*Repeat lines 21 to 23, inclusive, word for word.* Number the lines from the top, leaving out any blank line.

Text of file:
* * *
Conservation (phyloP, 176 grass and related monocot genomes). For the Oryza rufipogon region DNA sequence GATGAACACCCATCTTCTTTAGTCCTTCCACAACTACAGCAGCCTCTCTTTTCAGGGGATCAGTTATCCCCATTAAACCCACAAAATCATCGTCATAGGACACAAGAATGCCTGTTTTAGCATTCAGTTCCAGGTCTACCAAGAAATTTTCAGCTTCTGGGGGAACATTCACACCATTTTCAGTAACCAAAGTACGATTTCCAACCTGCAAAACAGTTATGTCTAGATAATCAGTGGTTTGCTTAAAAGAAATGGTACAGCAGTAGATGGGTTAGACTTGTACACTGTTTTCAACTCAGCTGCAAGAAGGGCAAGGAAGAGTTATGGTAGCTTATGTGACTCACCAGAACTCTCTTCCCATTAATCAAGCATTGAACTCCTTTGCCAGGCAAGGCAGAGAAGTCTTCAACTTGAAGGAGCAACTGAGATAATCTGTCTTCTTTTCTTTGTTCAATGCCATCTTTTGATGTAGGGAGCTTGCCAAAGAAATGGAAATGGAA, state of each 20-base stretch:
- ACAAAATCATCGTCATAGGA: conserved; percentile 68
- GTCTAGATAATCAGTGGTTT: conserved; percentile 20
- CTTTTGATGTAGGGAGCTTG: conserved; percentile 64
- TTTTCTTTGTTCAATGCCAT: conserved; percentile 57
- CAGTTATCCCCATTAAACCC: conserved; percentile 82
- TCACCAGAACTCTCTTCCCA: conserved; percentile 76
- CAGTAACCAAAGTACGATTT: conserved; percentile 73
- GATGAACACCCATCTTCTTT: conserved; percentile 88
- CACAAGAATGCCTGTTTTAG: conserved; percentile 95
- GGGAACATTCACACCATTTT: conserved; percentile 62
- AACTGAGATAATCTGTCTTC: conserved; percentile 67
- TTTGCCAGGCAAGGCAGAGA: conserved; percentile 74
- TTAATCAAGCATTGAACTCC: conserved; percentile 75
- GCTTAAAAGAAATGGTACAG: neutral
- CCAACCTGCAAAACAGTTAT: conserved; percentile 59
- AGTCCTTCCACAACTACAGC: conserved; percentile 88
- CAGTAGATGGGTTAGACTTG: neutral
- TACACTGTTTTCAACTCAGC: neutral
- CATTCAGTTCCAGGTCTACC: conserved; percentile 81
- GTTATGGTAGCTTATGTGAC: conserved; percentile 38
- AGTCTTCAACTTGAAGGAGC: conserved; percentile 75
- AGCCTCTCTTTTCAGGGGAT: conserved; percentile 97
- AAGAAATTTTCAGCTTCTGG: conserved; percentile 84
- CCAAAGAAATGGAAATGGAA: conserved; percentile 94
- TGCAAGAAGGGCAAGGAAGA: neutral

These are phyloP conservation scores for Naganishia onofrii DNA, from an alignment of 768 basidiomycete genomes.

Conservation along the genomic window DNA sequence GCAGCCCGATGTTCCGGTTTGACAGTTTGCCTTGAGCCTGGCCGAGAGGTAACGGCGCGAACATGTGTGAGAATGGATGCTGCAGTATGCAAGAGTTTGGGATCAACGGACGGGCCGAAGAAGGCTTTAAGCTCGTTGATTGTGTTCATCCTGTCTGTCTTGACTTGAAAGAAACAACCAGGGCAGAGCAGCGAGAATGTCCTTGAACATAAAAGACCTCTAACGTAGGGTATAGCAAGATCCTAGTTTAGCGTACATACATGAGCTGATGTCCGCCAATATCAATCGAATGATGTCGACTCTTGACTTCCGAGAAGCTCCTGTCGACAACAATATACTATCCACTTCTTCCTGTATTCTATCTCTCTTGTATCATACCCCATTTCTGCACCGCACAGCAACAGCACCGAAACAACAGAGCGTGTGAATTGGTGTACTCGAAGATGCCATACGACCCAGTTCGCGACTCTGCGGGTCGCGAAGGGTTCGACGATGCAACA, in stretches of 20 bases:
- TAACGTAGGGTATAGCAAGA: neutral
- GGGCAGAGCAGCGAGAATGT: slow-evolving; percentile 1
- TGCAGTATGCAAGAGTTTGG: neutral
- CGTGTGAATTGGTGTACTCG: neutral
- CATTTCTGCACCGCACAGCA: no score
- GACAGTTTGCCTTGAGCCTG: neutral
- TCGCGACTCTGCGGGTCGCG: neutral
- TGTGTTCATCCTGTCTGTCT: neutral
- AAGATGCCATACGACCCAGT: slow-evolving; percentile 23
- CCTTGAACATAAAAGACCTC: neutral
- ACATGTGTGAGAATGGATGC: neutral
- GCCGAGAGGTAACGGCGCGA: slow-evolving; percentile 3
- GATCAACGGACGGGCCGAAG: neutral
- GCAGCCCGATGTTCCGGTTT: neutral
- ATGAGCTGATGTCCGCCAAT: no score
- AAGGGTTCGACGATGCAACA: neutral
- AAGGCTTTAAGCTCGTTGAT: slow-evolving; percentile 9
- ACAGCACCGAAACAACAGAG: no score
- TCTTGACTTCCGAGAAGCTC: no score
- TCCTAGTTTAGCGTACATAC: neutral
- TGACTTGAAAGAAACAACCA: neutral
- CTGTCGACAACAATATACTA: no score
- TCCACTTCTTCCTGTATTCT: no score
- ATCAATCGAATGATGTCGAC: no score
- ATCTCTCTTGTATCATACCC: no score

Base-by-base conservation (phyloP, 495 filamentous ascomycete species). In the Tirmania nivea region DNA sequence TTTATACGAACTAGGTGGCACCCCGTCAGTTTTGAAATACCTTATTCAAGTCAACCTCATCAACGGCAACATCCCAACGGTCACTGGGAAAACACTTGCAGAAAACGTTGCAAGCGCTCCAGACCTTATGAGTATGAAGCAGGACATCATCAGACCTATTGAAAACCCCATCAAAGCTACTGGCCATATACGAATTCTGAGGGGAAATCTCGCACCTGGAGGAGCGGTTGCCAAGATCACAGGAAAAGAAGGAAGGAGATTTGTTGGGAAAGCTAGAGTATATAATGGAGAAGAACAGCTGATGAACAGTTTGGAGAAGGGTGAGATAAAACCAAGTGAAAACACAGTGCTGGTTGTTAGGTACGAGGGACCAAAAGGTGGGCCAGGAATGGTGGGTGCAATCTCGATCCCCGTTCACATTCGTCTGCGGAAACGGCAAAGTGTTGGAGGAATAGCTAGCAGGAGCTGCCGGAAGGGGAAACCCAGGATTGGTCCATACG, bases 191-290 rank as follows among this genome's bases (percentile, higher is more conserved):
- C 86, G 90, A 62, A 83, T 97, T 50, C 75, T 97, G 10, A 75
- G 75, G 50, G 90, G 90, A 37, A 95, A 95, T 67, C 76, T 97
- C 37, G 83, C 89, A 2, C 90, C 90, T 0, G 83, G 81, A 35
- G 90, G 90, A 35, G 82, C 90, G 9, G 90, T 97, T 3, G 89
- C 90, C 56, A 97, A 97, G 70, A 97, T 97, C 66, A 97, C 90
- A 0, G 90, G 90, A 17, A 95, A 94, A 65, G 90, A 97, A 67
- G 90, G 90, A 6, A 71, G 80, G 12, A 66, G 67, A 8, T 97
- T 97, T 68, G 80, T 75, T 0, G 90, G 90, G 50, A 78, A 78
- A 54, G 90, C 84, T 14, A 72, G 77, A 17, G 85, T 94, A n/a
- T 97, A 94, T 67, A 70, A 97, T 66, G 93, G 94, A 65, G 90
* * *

- GTTATGGTAGCTTATGTGAC: conserved; percentile 38
- AGTCTTCAACTTGAAGGAGC: conserved; percentile 75
- AGCCTCTCTTTTCAGGGGAT: conserved; percentile 97